The private healthcare company Bupa is the middle of a much needed business intelligence (BI) transformation, centralising data into a single data warehouse and simplifying reporting to deliver insights at far greater speed.
It's a tried and tested formula for Julian Pimm-Smith, director of data and information services at Bupa, and his team from their days at Pret a Manger: layering SAP's Business Objects enterprise on top of an SQL server data warehouse, with the Business Objects Universes semantic layer in between.
Speaking to Computerworld UK during the UK and Ireland SAP User group conference in Birmingham last week, Josh Morrin, senior reporting developer at Bupa, talked us through the project after he followed Pimm-Smith from Pret in July last year.
Seconds rather than hours
The first step was to centralise data and reporting for the organisation, instead of the old model where "analytics happened disjointedly around the business, using a lot of different tools," Morrin said.
"They didn't really have a data warehouse, they referred to it as a data warehouse," he said of the old model.
"Essentially it was data marts that were just replications of the source tables, mildly manipulated. None of it was dimensionally modelled, so now we are building it for reporting purposes from scratch and layering the Business Objects Universes on top."
Where analysts previously were making their calculations "in the report level with lots of clever coding", now with Business Objects reporting can be more consistent and, crucially, much faster.
"There are still reports that people run for 36 hours," Morrin said. "There was a table we imported into Business Objects that was 440 million rows and counting.
"If you're trying to reindex or filter or aggregate that down at report level you have no chance, so the fact our data warehouse can swallow that is new to these people."
Now it is a case of Morrin and his team bringing these analysts into this new world.
He said: "It has changed what we do because we are essentially spending a lot of time selling our new capabilities to little MI (management information) teams, because we are building a big platform of Business Objects for the 500 or so analysts at Bupa to try and get them all using Business Objects instead of whatever else they are doing."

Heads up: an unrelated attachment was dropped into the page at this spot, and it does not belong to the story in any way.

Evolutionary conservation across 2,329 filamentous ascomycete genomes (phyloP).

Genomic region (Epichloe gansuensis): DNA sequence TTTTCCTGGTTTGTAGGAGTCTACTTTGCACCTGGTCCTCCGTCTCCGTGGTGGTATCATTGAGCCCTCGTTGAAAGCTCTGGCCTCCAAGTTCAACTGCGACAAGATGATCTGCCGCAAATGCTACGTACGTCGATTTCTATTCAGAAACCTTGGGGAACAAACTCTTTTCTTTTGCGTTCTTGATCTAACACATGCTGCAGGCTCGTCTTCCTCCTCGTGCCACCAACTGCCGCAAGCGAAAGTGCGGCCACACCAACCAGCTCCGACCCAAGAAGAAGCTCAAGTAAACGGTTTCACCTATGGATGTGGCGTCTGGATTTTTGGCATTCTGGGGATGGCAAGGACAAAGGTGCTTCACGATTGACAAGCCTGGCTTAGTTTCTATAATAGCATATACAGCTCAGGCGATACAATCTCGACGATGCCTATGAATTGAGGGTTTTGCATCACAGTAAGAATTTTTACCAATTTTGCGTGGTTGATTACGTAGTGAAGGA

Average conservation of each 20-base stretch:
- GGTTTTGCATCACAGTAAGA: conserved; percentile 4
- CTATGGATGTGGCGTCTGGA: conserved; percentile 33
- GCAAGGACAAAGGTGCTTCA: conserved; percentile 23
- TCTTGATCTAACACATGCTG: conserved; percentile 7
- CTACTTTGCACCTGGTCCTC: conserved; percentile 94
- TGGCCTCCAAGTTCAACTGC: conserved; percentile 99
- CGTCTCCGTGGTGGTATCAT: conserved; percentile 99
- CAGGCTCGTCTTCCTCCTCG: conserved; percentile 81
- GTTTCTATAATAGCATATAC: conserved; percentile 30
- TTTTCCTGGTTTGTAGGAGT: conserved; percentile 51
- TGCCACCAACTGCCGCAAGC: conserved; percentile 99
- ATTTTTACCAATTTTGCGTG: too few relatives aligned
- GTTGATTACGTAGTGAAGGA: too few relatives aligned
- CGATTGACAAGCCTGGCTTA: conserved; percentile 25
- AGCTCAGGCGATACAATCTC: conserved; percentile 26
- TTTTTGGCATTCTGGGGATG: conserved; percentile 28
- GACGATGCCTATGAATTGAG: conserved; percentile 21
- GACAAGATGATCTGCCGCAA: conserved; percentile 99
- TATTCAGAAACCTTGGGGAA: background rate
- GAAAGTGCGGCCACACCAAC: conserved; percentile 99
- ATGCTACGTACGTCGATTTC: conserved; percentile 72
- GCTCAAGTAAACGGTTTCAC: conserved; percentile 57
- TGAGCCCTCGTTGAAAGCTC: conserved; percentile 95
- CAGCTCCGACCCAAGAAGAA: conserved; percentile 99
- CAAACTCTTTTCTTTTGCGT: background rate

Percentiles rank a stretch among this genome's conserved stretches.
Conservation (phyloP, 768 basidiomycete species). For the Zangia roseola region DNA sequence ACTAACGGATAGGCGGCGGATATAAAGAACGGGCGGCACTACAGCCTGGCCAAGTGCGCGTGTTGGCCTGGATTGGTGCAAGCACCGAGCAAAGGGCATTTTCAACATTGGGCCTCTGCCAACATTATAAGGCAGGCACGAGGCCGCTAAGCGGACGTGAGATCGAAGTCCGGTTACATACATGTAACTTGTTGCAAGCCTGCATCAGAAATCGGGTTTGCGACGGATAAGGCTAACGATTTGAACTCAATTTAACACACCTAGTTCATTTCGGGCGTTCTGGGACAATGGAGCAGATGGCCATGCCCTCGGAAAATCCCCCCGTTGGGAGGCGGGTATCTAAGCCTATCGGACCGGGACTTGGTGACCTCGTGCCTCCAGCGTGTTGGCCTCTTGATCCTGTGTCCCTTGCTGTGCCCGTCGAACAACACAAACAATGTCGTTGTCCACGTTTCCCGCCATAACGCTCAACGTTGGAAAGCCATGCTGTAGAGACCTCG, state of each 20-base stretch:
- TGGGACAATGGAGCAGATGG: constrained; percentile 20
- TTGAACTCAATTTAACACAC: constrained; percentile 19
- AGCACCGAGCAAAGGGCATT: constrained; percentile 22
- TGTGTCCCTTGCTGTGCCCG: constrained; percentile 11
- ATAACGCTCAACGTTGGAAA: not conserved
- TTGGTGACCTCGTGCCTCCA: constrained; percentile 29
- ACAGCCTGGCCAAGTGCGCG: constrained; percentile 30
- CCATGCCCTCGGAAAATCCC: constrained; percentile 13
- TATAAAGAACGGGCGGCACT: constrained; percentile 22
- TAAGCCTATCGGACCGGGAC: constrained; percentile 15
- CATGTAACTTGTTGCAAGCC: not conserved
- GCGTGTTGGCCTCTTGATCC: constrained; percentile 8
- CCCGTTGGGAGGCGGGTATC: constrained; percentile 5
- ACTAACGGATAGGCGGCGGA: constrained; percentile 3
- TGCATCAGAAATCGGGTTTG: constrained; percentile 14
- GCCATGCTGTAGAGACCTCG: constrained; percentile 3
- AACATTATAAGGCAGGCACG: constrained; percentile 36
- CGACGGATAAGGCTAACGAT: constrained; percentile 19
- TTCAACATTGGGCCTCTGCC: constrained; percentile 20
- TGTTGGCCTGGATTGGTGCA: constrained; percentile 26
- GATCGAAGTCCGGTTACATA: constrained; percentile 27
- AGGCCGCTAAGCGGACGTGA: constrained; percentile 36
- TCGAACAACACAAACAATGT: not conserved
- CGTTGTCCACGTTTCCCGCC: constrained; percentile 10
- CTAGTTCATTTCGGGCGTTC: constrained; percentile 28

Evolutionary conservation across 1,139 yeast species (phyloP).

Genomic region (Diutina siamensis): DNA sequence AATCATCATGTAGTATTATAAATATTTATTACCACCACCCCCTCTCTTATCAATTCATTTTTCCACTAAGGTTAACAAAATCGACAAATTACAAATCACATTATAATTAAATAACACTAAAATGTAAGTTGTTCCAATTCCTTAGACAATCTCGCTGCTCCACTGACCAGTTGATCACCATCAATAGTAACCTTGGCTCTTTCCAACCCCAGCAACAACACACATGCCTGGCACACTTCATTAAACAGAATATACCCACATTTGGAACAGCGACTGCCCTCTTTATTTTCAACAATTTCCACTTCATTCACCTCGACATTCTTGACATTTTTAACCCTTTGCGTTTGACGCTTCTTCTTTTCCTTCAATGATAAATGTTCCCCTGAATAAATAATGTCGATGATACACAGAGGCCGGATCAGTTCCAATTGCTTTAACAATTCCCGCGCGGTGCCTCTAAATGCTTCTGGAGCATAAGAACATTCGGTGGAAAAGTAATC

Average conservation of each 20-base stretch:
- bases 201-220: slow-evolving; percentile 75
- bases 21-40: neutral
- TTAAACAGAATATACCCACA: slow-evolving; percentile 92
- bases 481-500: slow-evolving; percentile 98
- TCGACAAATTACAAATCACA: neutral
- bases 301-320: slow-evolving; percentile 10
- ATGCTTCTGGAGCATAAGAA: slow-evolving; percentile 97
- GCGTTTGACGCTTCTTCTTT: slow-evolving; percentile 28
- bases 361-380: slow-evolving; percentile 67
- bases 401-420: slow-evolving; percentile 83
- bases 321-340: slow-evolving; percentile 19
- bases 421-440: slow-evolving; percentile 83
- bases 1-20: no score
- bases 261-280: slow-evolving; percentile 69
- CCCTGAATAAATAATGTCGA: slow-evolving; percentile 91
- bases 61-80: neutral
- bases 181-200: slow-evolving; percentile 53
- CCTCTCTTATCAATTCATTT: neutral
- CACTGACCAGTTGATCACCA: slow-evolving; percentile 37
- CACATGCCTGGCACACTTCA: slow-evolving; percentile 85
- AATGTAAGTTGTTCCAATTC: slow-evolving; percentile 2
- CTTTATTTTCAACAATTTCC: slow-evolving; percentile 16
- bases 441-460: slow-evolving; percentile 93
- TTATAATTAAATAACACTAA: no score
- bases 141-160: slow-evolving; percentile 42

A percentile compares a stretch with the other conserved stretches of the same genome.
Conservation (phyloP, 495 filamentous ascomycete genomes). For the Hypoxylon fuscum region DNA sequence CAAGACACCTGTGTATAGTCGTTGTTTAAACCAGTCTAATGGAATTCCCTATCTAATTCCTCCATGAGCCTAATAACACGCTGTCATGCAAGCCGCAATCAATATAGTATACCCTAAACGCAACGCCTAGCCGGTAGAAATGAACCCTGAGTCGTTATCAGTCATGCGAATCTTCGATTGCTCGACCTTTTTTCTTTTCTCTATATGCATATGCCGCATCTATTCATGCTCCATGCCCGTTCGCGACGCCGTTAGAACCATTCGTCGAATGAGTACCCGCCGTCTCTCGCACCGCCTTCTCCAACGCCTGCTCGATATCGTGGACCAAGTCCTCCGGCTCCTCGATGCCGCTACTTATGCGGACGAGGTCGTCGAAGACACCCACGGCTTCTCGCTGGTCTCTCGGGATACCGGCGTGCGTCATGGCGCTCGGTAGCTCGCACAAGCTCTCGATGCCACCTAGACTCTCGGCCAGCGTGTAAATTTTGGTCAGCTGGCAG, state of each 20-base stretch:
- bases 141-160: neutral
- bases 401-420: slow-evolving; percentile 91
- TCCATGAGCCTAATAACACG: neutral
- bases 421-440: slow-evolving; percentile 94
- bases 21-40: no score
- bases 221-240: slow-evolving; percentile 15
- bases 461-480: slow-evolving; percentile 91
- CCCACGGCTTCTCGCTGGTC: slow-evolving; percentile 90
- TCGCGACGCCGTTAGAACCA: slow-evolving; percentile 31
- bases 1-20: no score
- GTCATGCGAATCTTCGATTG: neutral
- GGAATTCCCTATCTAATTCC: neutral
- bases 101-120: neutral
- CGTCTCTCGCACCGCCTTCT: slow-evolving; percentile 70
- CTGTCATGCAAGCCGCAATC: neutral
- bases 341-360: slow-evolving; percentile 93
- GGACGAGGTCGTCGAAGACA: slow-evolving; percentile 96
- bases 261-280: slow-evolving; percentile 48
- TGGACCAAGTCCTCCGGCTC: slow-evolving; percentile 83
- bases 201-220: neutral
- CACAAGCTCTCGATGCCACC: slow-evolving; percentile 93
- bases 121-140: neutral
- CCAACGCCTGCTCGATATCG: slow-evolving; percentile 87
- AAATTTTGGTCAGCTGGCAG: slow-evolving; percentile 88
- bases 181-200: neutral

The advantage of this new centralised capability is primarily speed, as the old model involved filling out four-page paper forms to request certain data items and reports.
"The old way the team works is they send you a four page form where you would ask for your data items, what systems are being affected, all of this stuff that's like - why would they know that?" Morrin asks. "So we ditched all of that and it has kind of opened the floodgates."
This means shifting to a more service-oriented outlook from Morrin's team, as well as providing some self-serve capabilities for analysts.
"Now people are generally able to just have a chat, by email or Skype, about what they want and we can work backwards from there," he said. "So I would say service delivery has been our best thing because it is much quicker."
The self-serve capabilities for analysts involves a set of "input controls to change which group or claims base or product they want to look at" and quickly run a report.
Now, instead of running Cognos on top of some loosely defined replication tables, running Business Objects on top of a central data warehouse allows Morrin and his team to run reports in seconds not hours.
"We would expect to have that information out on the same business day, rather than before where you would be talking about two weeks, as there was a whole other team to test the reports," he added.
Naturally with a change like this there are teething issues, especially around change management and stubborn analysts.
"They don't all use Business Objects to report off currently, and realistically I can't see all of these teams using it," he admitted.
"Transactional reporting and things that can be scheduled and automated is fine, but some of these teams are doing predictive analytics, data science and data modelling and Business Objects doesn't quite do that."
This means Morrin and his team run a separate enterprise R platform, supported with Python installs.
"We still have some analysts who have their Tableau and PowerBI stuff on top of the data warehouse," he said. "Those users are the ones we are trying to phase onto Business Objects. Those using SAS and R are different."
"I would say we are 12 months off from having all of the reporting systems properly in the data warehouse," Morrin said, meaning the organisation still has plenty of work to do. "Lots of the main pertinent ones like finance and insurance are in there, now we still have to get them looking at it."
This is particularly important when considering the GDPR and audit responsibilities the company has to maintain - "especially with the data we have, very personal data," according to Morrin.
The key here is to start automating some of this reporting for audit. "We are always OK and never get a bad result from an audit, it's just the time it takes to maintain that," he added.
To combat this Bupa is using a set of tools from specialist Business Objects bolt-on vendor 360 Suite, which is "designed for that, to answer all of the questions you typically get from the audits around who can touch what or where items are being used and who has access to what".
"So the security guys like Business Objects because you can identify groups and just cut that branch off in terms of access, or if someone has run something you can identify that as it all links back" Morrin said.